Everything seems so busy right now – work life, pick ups, drop offs, buying/growing/cooking food, chook maintenance, cat maintenance.  Washing/folding clothes…. Endless chores.  Some I’m good at, some feed my soul in the completion and gentle industry, but others, like cleaning the house just magnify how bad I am at the actual task…. And how much time is spent on things that are maintenance focused and not about growing the soul or feeding the painting muse – who seems to be totally (and disturbingly) awol of late.

So we got a cleaner.

And, paradoxically, the one area that should have freed up some time seems to eat into it.

There are benefits in knowing that a quick wipe of the bench is enough because someone very lovely will be coming to clean properly at the end of the week.  There are health benefits in having a house that is much less dusty because it is being taken care of by someone who is doing it once a week instead of when it becomes obvious it should be attended to (ahem).   There are happy-making benefits in a house that is forced to be de-cluttered and tidied on a weekly basis.  And it makes us neater.  And we love the cleanness, and the white, white floor.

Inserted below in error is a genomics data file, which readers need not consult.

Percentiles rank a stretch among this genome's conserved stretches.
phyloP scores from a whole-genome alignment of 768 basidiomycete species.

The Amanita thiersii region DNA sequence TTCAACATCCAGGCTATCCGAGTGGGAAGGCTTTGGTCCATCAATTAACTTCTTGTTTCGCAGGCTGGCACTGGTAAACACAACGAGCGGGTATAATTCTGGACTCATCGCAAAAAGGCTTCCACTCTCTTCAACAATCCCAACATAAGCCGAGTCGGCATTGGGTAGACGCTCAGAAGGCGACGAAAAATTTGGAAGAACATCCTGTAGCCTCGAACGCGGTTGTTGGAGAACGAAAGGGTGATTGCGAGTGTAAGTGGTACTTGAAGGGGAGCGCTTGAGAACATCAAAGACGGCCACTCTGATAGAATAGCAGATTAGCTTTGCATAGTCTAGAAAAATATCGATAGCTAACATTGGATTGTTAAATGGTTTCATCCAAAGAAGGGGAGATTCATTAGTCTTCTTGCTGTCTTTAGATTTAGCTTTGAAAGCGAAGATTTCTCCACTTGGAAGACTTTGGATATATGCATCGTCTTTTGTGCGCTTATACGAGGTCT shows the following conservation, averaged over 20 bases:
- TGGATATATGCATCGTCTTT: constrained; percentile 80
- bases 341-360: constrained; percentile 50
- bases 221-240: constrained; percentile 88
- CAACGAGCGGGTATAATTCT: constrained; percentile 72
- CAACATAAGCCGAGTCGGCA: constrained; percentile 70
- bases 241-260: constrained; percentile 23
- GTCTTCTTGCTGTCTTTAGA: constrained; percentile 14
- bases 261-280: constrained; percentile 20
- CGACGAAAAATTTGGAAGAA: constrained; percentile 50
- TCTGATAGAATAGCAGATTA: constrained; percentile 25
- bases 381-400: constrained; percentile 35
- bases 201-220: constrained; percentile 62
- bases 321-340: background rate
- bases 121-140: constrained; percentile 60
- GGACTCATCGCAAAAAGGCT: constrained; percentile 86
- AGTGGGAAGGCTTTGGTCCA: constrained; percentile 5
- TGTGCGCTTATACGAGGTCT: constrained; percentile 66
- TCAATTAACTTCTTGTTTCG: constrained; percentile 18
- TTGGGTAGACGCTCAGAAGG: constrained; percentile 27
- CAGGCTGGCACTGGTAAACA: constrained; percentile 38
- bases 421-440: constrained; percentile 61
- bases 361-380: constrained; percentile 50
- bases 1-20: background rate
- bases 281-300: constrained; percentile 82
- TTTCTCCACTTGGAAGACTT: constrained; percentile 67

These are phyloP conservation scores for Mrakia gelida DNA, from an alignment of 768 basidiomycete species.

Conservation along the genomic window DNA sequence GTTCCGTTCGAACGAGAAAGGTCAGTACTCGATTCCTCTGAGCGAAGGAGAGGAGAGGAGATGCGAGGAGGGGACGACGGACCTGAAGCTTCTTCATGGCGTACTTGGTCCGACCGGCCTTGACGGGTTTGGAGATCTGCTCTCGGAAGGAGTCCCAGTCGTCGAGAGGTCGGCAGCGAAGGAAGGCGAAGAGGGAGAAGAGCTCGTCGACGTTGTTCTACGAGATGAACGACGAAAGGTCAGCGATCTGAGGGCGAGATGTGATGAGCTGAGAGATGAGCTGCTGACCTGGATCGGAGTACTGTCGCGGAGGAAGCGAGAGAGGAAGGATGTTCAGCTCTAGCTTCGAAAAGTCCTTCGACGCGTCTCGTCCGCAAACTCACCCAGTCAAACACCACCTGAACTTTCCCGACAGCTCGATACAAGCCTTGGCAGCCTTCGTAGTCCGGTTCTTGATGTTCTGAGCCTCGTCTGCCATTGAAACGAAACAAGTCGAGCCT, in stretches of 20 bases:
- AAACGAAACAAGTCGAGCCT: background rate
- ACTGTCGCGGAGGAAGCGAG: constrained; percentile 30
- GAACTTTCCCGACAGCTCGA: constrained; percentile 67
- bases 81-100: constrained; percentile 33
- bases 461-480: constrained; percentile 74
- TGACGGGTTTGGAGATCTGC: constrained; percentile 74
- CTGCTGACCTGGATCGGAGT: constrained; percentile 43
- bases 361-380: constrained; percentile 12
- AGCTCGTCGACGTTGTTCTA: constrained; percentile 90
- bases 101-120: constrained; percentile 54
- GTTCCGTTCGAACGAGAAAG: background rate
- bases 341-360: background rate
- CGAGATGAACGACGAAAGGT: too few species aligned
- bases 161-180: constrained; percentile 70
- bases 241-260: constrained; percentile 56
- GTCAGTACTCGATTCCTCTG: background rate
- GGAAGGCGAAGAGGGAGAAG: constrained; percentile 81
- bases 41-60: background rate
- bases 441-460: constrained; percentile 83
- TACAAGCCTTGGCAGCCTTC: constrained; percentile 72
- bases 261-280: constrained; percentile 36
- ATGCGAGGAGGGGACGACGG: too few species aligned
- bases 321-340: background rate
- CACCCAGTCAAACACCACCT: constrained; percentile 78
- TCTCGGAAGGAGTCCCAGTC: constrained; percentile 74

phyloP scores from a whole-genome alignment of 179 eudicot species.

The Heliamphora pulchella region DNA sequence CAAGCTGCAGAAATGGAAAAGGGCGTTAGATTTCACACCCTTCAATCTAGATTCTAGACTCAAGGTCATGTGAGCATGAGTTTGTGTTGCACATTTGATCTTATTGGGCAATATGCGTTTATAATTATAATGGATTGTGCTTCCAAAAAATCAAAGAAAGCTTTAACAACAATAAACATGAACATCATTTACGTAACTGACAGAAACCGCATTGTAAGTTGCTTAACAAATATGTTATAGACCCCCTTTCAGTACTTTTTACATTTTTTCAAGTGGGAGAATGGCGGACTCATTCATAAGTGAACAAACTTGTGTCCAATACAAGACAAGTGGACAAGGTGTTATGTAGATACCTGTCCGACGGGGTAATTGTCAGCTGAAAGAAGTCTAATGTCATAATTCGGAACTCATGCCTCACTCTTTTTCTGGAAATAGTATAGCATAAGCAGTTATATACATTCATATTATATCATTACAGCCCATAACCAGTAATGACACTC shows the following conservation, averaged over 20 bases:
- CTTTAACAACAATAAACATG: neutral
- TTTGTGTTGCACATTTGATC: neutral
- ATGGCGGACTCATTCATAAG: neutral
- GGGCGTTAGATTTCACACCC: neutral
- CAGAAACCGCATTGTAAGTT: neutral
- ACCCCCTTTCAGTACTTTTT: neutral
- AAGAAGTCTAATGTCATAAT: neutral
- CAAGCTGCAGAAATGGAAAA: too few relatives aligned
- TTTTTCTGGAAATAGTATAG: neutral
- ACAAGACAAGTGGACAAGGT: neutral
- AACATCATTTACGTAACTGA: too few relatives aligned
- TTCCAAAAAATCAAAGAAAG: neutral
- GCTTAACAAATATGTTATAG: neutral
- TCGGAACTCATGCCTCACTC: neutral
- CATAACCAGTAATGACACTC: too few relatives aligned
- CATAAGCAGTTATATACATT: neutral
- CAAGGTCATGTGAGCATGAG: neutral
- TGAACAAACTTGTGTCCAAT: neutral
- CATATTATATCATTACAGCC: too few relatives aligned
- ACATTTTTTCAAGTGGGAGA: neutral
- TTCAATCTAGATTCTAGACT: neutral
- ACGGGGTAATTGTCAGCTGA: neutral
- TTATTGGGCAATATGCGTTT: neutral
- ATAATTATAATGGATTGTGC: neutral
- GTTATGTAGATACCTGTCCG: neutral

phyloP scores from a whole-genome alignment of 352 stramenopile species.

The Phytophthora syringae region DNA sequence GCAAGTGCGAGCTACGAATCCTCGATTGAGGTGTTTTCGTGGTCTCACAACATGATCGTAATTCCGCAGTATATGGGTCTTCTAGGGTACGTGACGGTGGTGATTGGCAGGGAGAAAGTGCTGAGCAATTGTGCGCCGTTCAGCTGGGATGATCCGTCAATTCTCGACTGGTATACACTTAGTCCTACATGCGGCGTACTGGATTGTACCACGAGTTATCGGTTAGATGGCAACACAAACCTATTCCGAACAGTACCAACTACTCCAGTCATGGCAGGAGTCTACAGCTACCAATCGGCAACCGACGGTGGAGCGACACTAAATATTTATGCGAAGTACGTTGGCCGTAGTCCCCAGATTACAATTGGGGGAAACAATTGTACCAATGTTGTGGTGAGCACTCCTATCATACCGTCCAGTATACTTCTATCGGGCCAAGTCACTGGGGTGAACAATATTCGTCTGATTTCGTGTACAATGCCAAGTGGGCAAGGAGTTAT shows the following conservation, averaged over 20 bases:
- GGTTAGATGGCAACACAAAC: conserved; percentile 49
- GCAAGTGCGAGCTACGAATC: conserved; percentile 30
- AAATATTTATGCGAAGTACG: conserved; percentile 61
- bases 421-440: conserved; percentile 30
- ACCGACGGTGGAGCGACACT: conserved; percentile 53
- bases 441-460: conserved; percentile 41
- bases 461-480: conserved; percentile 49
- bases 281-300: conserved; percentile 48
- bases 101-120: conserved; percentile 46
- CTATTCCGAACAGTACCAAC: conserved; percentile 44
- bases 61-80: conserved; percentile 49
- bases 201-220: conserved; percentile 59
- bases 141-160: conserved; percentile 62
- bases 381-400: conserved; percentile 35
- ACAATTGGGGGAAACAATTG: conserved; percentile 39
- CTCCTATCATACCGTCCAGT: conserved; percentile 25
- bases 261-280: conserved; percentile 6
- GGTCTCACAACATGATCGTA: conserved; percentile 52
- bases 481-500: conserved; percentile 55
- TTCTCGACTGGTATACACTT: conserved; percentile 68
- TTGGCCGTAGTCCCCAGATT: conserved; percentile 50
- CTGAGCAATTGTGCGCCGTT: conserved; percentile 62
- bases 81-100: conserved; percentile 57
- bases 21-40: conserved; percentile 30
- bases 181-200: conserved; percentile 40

And it smells good.

But we are still getting used to it, and the fact that we need to tidy for at least an hour before she comes, and be gone while she is there, which eats into the time when we can actually be enjoying the space.  We haven’t achieved flow with it yet.  And as awesome as she is – and she is AWESOME, it still feels weird that someone has come into the house and left.

I do feel my creativity has kind of stalled with it.  I can’t leave a project out to come back to.  I can’t leave 5 things dotted around the house with an unfinished magazine article open for a snatched minute.

A bigger adjustment than anticipated, but a great thing too.  It’s all about balancing the effort and the reward.  I probably need to relax into it more and let myself have that luxury – having that freedom should free my creative spirit but somehow it doesn’t.  I’ve always functioned better under pressure, and having to gently distract myself feels unnatural.

It’s a blessing.  It’s an adjustment.


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